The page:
It is an absolute pleasure to follow the hon. Member for Bolsover (Mr Skinner). He probably does not realise how much we have in common. It was wonderful to hear him talk about when he came into the House back in 1970, when the subject of his maiden speech was mining in his constituency. When I had the privilege of being elected to represent my home in Cornwall in 2010, the subject of my maiden speech was very much my community and my ancestors, who were Cornish miners. They were mining different things—minerals, tin in particular—but of course suffered the same risks of exposure to dust. In our case it is silica dust rather than coal dust. I have always had the passion, as the hon. Gentleman does, to speak up for those people in my constituency and for my ancestors. My grandfather worked in the docks in Falmouth and was exposed to the very risks that so many hon. Members have spoken about this afternoon.
The hon. Member for Bolsover and others have asked why we are not automatically uprating these particular compensation schemes. Well, let me gently say that this debate makes a powerful case for why it is important that we do have an annual debate. I will absolutely think about what has been said about automatic uprating, but if we had automatically uprated the schemes this year and the provisions had gone through on a motion along with every other social security payment, would we have had the benefit of this debate? We have had the benefit of the hon. Gentleman reminding the House of the huge contribution of Mick Clapham. As he said, it is really important that we do not forget these things and that we do not forget the hard work that has been undertaken by colleagues from all over the House over many years. These are hard-won successes, so it is important that we take these opportunities to remember.
This really is about doing the right thing and working together. Obviously we have heard very powerful historical stories from Members right across the Chamber, but automatic uprating is the right thing to do.
Of course we want to do the right thing, which is why we are here today, uprating the scheme. However, we should pause to reflect on the fact that this debate has enabled us to look at this dynamic situation; the hon. Member for Bolsover was absolutely right to describe it as such. My right hon. Friend the Member for Hemel Hempstead (Sir Mike Penning) said that he has doubts about some of the forecasts around the schemes. We have also heard from other Members who want us to look at research and at what more we can do. If we did not have the opportunity of this debate, how would hon. Members have been able to raise those matters? I will seriously look at the question of an automatic uprating, but today has also proved the importance of giving hope to so many constituents through such a debate.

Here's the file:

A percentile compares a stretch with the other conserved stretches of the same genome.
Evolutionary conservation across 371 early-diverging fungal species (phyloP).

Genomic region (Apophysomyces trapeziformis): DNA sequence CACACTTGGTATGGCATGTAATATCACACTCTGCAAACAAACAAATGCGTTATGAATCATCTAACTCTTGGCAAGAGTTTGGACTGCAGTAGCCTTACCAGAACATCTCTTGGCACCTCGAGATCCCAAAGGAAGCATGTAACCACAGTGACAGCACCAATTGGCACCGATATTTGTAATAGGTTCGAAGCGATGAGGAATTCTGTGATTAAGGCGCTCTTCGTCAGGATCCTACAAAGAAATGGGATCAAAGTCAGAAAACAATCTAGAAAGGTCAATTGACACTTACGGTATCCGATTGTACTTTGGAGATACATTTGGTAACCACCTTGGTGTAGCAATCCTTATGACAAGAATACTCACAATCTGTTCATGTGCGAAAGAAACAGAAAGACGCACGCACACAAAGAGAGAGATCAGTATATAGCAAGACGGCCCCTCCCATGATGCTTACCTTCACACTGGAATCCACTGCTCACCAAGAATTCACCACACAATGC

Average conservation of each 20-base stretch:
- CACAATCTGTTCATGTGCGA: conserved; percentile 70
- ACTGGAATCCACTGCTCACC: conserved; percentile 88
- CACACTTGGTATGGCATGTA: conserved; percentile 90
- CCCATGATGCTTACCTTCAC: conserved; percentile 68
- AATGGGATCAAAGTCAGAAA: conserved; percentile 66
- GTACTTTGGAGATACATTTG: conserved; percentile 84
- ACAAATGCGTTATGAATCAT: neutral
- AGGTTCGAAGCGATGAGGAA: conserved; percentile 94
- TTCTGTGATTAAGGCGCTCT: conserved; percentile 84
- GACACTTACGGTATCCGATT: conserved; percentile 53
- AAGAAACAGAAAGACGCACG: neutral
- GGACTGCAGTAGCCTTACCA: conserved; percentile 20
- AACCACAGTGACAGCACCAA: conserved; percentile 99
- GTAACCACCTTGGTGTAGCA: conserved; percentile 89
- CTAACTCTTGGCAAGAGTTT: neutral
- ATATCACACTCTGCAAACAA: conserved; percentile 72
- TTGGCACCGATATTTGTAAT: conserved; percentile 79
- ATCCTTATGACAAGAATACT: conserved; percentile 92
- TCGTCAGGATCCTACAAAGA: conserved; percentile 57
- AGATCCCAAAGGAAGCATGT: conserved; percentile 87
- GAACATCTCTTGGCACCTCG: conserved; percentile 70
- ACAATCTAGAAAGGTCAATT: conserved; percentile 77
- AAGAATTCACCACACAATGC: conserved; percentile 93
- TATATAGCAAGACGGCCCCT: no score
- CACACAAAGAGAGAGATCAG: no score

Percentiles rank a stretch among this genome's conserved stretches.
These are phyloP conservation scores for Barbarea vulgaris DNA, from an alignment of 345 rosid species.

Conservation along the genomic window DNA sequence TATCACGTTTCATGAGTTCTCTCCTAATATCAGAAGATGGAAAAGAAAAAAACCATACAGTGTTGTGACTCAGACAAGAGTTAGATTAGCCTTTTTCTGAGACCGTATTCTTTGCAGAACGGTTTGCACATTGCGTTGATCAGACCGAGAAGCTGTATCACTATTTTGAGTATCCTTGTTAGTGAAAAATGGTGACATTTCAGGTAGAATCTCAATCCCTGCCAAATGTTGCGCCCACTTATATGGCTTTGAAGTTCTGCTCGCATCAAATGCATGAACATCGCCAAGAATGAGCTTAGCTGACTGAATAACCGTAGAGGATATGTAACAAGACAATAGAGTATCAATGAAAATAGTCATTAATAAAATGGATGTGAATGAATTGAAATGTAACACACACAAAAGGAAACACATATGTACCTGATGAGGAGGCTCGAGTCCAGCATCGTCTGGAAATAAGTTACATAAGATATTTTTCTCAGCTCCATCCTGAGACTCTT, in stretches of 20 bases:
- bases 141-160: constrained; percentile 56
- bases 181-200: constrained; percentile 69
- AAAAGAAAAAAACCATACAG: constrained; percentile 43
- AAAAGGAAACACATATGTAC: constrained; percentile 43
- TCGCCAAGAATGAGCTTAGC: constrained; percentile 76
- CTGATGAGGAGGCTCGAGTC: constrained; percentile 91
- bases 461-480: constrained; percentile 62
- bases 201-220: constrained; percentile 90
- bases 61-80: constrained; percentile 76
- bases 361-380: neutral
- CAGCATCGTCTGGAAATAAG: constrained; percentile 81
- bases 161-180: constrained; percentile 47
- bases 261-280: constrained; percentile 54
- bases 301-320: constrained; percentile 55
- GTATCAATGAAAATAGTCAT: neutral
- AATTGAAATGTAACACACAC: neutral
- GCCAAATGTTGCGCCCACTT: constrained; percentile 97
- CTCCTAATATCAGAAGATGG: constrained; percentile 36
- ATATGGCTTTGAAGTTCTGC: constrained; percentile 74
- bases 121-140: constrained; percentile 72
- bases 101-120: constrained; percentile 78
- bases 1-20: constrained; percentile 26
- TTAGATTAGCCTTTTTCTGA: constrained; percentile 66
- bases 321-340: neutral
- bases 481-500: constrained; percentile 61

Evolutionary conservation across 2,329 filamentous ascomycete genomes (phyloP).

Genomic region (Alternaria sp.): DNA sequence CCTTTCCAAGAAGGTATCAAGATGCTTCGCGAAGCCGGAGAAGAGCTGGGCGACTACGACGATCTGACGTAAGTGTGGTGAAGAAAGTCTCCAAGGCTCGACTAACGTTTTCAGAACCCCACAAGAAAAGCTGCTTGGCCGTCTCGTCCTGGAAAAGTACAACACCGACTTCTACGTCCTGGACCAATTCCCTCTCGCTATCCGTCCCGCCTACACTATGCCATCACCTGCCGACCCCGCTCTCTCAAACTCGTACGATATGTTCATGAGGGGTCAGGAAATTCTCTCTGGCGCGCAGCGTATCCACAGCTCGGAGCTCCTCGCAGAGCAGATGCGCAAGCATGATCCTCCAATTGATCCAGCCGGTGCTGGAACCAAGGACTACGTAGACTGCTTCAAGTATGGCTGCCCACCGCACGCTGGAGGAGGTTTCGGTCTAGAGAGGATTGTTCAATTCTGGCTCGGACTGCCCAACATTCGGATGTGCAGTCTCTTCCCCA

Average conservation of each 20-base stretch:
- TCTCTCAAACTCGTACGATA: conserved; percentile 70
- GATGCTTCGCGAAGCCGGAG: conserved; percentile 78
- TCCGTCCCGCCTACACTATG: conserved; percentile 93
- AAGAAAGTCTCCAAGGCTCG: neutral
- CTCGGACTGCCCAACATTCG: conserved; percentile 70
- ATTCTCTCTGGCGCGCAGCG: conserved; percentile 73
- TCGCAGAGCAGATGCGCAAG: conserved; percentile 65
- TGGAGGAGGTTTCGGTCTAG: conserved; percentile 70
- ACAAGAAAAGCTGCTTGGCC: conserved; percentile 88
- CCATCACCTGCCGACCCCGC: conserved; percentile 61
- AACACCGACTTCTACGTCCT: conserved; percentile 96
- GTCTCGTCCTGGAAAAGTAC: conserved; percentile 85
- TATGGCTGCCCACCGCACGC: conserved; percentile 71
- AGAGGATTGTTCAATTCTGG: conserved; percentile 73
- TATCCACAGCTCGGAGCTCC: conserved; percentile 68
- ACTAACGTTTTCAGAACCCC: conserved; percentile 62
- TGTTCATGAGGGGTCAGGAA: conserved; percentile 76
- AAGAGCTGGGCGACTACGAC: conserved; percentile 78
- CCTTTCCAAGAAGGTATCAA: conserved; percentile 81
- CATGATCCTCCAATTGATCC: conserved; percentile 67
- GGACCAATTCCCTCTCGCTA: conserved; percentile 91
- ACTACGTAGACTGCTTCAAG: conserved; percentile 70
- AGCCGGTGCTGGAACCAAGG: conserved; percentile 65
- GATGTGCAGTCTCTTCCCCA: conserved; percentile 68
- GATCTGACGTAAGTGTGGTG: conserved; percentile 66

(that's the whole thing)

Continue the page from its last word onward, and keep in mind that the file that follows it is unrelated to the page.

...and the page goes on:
The Minister is being very generous and the House is listening very carefully because this is such an important debate. This House is not going to turn down the uprating—never would. But we could actually have a proper debate on this subject through the Backbench Business Committee or in Government time. Actually, half the things that we have been talking about today are nothing to do with what is actually on the Order Paper, with all due respect, Mr Deputy Speaker; we have been having a more general discussion. That is probably the answer. I accept that the Minister has to take this question away, but this is a golden opportunity to say that this House accepts that the scheme should be automatically uprated. We should then have a general debate on the issues, but that should not be a reason not to uprate the schemes.
My right hon. Friend makes a really important point. I have already committed to taking this matter away, but this debate has been very valuable. As we have seen from the quality and range of contributions, this debate has allowed the time for Members to raise a lot of important matters. Quite rightly, we have roamed far and wide, but this was an important debate none the less.
Following on from the comments of the right hon. Member for Hemel Hempstead (Sir Mike Penning), with respect I do not think that the opportunity for us to talk to ourselves—and possibly to people watching—for an hour or so justifies the potential uncertainty for sufferers. Just now, they do not know how much they are going to get next year or the year after. I would quite happily forgo the chance to listen to my own voice for 10 minutes if I knew that my constituents could be certain for the rest of their lives that their payments would always keep up with inflation. This is the fourth time in three weeks that businesses has collapsed hours early, so there are plenty of other opportunities—through the Backbench Business Committee and elsewhere—to have these debates if Members so wish. I appreciate that the Minister cannot give a definite answer from the Dispatch Box just now, but I really hope that she will take this point back to her colleagues and come back with a positive answer at some point in the future.